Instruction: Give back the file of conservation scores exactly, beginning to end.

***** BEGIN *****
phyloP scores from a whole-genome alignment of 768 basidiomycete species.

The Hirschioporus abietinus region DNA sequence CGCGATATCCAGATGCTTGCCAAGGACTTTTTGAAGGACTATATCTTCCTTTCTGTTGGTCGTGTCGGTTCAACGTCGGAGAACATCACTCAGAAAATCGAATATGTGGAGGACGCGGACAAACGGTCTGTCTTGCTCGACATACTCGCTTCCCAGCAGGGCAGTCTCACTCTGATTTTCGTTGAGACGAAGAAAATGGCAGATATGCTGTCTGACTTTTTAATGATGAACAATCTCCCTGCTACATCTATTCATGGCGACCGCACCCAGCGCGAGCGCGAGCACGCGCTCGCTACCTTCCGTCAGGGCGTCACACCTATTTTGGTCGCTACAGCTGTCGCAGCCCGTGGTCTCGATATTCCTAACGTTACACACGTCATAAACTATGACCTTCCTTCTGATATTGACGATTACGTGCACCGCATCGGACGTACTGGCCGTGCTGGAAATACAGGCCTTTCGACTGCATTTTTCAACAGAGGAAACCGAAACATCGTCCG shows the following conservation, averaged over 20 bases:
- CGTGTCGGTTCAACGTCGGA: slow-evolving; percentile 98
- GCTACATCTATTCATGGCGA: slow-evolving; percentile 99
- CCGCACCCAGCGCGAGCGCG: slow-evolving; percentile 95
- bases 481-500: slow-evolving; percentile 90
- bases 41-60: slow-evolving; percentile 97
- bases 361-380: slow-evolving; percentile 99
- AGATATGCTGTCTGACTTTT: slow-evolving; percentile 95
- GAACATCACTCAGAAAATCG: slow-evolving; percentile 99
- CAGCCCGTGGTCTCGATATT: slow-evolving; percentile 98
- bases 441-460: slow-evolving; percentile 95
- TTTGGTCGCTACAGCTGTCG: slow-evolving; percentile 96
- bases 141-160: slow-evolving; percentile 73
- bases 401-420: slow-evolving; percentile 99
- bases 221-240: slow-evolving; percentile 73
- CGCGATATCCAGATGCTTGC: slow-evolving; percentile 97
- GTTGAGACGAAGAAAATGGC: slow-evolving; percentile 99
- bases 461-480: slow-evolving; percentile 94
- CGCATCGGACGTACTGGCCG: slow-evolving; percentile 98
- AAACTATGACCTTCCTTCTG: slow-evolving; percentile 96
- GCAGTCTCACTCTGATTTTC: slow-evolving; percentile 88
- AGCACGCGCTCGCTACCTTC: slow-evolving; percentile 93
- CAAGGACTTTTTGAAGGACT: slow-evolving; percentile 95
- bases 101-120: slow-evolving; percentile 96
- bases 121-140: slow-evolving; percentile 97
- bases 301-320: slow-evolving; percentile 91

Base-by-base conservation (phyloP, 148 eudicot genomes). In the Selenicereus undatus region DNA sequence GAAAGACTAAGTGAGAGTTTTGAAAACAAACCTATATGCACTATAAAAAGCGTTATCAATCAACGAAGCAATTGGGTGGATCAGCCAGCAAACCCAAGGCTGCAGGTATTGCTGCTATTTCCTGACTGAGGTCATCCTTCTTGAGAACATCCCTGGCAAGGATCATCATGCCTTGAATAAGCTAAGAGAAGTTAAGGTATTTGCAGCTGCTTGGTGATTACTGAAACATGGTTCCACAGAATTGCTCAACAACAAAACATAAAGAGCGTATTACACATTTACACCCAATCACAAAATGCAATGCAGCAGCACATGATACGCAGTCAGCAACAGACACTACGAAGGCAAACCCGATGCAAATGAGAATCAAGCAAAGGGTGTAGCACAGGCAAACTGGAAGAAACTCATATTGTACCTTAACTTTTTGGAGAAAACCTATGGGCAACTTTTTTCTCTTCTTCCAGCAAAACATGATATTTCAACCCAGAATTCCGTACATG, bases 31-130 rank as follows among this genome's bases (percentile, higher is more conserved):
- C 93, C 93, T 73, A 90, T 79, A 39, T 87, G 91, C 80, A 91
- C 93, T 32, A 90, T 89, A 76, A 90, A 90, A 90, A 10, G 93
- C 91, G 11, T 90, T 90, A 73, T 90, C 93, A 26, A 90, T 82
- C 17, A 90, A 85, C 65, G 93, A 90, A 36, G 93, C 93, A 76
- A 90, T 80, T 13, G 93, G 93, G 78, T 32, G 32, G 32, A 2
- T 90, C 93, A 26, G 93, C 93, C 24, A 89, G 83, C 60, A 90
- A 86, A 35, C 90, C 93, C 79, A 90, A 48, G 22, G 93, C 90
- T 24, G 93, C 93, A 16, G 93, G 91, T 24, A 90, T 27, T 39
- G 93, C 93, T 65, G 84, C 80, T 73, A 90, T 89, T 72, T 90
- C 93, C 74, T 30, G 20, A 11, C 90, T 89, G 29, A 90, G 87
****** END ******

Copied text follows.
phyloP scores from a whole-genome alignment of 768 basidiomycete species.

The Hirschioporus abietinus region DNA sequence CGCGATATCCAGATGCTTGCCAAGGACTTTTTGAAGGACTATATCTTCCTTTCTGTTGGTCGTGTCGGTTCAACGTCGGAGAACATCACTCAGAAAATCGAATATGTGGAGGACGCGGACAAACGGTCTGTCTTGCTCGACATACTCGCTTCCCAGCAGGGCAGTCTCACTCTGATTTTCGTTGAGACGAAGAAAATGGCAGATATGCTGTCTGACTTTTTAATGATGAACAATCTCCCTGCTACATCTATTCATGGCGACCGCACCCAGCGCGAGCGCGAGCACGCGCTCGCTACCTTCCGTCAGGGCGTCACACCTATTTTGGTCGCTACAGCTGTCGCAGCCCGTGGTCTCGATATTCCTAACGTTACACACGTCATAAACTATGACCTTCCTTCTGATATTGACGATTACGTGCACCGCATCGGACGTACTGGCCGTGCTGGAAATACAGGCCTTTCGACTGCATTTTTCAACAGAGGAAACCGAAACATCGTCCG shows the following conservation, averaged over 20 bases:
- CGTGTCGGTTCAACGTCGGA: slow-evolving; percentile 98
- GCTACATCTATTCATGGCGA: slow-evolving; percentile 99
- CCGCACCCAGCGCGAGCGCG: slow-evolving; percentile 95
- bases 481-500: slow-evolving; percentile 90
- bases 41-60: slow-evolving; percentile 97
- bases 361-380: slow-evolving; percentile 99
- AGATATGCTGTCTGACTTTT: slow-evolving; percentile 95
- GAACATCACTCAGAAAATCG: slow-evolving; percentile 99
- CAGCCCGTGGTCTCGATATT: slow-evolving; percentile 98
- bases 441-460: slow-evolving; percentile 95
- TTTGGTCGCTACAGCTGTCG: slow-evolving; percentile 96
- bases 141-160: slow-evolving; percentile 73
- bases 401-420: slow-evolving; percentile 99
- bases 221-240: slow-evolving; percentile 73
- CGCGATATCCAGATGCTTGC: slow-evolving; percentile 97
- GTTGAGACGAAGAAAATGGC: slow-evolving; percentile 99
- bases 461-480: slow-evolving; percentile 94
- CGCATCGGACGTACTGGCCG: slow-evolving; percentile 98
- AAACTATGACCTTCCTTCTG: slow-evolving; percentile 96
- GCAGTCTCACTCTGATTTTC: slow-evolving; percentile 88
- AGCACGCGCTCGCTACCTTC: slow-evolving; percentile 93
- CAAGGACTTTTTGAAGGACT: slow-evolving; percentile 95
- bases 101-120: slow-evolving; percentile 96
- bases 121-140: slow-evolving; percentile 97
- bases 301-320: slow-evolving; percentile 91

Base-by-base conservation (phyloP, 148 eudicot genomes). In the Selenicereus undatus region DNA sequence GAAAGACTAAGTGAGAGTTTTGAAAACAAACCTATATGCACTATAAAAAGCGTTATCAATCAACGAAGCAATTGGGTGGATCAGCCAGCAAACCCAAGGCTGCAGGTATTGCTGCTATTTCCTGACTGAGGTCATCCTTCTTGAGAACATCCCTGGCAAGGATCATCATGCCTTGAATAAGCTAAGAGAAGTTAAGGTATTTGCAGCTGCTTGGTGATTACTGAAACATGGTTCCACAGAATTGCTCAACAACAAAACATAAAGAGCGTATTACACATTTACACCCAATCACAAAATGCAATGCAGCAGCACATGATACGCAGTCAGCAACAGACACTACGAAGGCAAACCCGATGCAAATGAGAATCAAGCAAAGGGTGTAGCACAGGCAAACTGGAAGAAACTCATATTGTACCTTAACTTTTTGGAGAAAACCTATGGGCAACTTTTTTCTCTTCTTCCAGCAAAACATGATATTTCAACCCAGAATTCCGTACATG, bases 31-130 rank as follows among this genome's bases (percentile, higher is more conserved):
- C 93, C 93, T 73, A 90, T 79, A 39, T 87, G 91, C 80, A 91
- C 93, T 32, A 90, T 89, A 76, A 90, A 90, A 90, A 10, G 93
- C 91, G 11, T 90, T 90, A 73, T 90, C 93, A 26, A 90, T 82
- C 17, A 90, A 85, C 65, G 93, A 90, A 36, G 93, C 93, A 76
- A 90, T 80, T 13, G 93, G 93, G 78, T 32, G 32, G 32, A 2
- T 90, C 93, A 26, G 93, C 93, C 24, A 89, G 83, C 60, A 90
- A 86, A 35, C 90, C 93, C 79, A 90, A 48, G 22, G 93, C 90
- T 24, G 93, C 93, A 16, G 93, G 91, T 24, A 90, T 27, T 39
- G 93, C 93, T 65, G 84, C 80, T 73, A 90, T 89, T 72, T 90
- C 93, C 74, T 30, G 20, A 11, C 90, T 89, G 29, A 90, G 87